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Today is shaping up to be almost as frantic as yesterday, news-wise, which is just how we like it.

Top of our list at the moment is Anglo American, which today reported record annual results and is returning $3bn to shareholders (slightly less than some had hoped). If there is a sentimental soul in the mining industry they might note that these are Tony Trahar’s last figures as chief executive before he hands over to Cynthia Carroll. More interesting is why so mining companies are returning so much cash to shareholders instead of investing it in production (viz BHP Billiton giving back $10bn).

Richard Pym, chief executive of Alliance & Leicester, has surprised us all by announcing he is quitting. He turns 58 this year and has been CEO for five years. It’s hard to think of any particular highlights. No timescale on his departure: headhunters are looking for a successor. How bosses pick their moment to leave was the subject of our discussion on Jeff Randall’s Weekend Business programme on Radio Five Live on Sunday. A&L today announced a 4 per cent rise in annual pre-tax profits but pleased investors by doubling its share buy-back programme in 2007 to £300m.

Apollo has confirmed our scoop this morning that it has put a £1bn bid proposal to Countrywide. We think shareholders aren’t biting though. Countrywide shares are down.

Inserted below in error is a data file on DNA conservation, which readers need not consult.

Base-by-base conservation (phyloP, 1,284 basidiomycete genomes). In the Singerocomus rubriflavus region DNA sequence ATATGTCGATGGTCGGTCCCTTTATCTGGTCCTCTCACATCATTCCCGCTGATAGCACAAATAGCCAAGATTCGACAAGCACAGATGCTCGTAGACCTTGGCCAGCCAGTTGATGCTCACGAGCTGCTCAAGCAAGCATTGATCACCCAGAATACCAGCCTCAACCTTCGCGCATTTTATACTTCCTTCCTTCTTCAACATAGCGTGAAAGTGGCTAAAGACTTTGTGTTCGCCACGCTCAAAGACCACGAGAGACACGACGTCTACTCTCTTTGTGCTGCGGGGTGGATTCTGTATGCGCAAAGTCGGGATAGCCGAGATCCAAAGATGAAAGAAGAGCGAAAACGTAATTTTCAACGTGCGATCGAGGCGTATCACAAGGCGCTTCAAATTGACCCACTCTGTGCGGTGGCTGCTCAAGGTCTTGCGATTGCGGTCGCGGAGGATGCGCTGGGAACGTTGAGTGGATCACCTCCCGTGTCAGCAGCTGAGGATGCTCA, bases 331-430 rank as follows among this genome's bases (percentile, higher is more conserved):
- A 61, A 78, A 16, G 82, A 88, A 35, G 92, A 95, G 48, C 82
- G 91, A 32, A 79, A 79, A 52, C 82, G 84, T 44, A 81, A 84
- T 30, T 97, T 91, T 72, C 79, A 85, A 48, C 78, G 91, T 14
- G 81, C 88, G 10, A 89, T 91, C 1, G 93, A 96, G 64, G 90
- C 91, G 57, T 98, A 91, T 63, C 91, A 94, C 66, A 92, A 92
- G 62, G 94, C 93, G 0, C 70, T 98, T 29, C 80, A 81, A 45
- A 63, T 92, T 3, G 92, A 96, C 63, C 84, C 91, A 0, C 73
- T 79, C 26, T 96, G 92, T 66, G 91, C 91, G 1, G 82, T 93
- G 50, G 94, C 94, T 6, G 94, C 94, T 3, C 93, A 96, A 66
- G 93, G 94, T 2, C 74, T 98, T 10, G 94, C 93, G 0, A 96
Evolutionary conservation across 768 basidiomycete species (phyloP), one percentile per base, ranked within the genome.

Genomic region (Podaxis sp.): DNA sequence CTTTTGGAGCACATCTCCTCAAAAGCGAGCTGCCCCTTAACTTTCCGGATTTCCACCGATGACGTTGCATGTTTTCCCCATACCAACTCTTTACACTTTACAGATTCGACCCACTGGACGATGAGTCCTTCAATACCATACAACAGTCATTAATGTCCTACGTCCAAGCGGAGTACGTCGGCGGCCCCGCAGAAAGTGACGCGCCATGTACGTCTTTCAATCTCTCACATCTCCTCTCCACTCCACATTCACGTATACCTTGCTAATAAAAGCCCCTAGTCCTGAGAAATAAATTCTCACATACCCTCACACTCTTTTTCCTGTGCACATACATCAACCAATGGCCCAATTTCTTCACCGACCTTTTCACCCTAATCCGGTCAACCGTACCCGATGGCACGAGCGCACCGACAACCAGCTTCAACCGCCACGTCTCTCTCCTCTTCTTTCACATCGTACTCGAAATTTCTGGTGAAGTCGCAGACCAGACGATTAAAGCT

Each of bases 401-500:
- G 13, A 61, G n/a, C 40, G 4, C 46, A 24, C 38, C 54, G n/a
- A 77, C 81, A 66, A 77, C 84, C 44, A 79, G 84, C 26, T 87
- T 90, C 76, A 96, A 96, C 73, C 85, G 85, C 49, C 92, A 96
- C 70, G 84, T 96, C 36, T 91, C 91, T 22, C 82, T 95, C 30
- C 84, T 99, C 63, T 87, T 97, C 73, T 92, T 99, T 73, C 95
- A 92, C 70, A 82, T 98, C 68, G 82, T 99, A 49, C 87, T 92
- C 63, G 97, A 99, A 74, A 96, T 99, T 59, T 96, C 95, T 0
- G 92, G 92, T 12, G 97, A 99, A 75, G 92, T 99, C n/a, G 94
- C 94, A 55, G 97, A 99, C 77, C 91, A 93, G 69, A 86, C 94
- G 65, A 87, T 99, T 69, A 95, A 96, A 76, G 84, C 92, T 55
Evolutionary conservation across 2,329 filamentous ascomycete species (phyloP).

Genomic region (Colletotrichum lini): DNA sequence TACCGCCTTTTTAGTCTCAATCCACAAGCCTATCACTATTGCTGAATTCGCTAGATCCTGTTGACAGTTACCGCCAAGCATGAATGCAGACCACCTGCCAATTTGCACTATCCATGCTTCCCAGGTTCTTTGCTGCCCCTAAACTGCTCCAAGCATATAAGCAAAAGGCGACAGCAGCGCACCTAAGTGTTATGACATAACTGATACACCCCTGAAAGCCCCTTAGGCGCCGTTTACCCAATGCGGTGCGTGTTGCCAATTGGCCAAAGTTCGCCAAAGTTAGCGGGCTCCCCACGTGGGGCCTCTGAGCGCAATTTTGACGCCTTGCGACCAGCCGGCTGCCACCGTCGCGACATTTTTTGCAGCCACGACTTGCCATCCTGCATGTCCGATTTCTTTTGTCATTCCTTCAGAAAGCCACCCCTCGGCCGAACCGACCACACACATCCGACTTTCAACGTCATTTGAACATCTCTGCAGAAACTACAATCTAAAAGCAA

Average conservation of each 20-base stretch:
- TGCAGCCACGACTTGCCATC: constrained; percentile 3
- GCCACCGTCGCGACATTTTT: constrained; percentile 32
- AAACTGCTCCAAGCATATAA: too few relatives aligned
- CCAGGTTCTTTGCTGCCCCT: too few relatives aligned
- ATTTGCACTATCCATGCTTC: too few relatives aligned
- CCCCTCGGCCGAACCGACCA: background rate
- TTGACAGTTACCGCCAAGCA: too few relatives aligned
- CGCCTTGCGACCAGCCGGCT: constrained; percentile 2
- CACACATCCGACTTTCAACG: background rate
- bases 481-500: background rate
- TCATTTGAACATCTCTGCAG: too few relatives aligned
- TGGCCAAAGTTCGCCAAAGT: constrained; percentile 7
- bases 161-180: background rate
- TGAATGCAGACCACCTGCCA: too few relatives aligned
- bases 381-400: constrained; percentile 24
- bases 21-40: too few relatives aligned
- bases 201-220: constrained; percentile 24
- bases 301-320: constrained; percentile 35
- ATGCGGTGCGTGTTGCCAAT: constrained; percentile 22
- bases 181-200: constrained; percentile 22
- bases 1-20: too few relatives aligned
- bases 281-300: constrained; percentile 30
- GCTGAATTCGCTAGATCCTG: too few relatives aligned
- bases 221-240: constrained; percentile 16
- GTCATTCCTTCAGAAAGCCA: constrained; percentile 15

Peter Redfern, George Wimpey chief executive, is boldly calling the bottom of the US housing market. The UK-based housebuilder reported a 15 per cent fall in pre-tax profits after an exceptional charge of £60.7m on the write-down of US land.

At the much smaller end of the housebuilders, Paul Russell’s getting a bit intemperate isn’t he? He is the chief executive of a company called Ben Bailey and he’s having a go on the wires at my market report colleagues who wrote very presciently this morning that there was talk of a 750p a share bid for his company. “Nonsense”, he says. Only it wasn’t quite: he put out a statement this morning saying Ben Bailey is “considering its strategic options, which may or may not lead to the company seeking an offer..” Looks like Rob Orr and Neil Hume flushed out his plans. Quite rightly, they are having some fun at Russell’s expense on FT Alphaville.

Much more importantly, we’re keen, also, to do more today on BP, after Sheila McNulty’s story this morning that Exxon is supporting BP’s efforts to prevent Lord Browne having to give evidence on Friday in a civil lawsuit.

Rumours of the day: Neil Hume is picking up talk of stake-building in Debenhams. Baugur, of course, is being mentioned. Also Imperial Tobacco is up on yet more rumours of an Altria bid.

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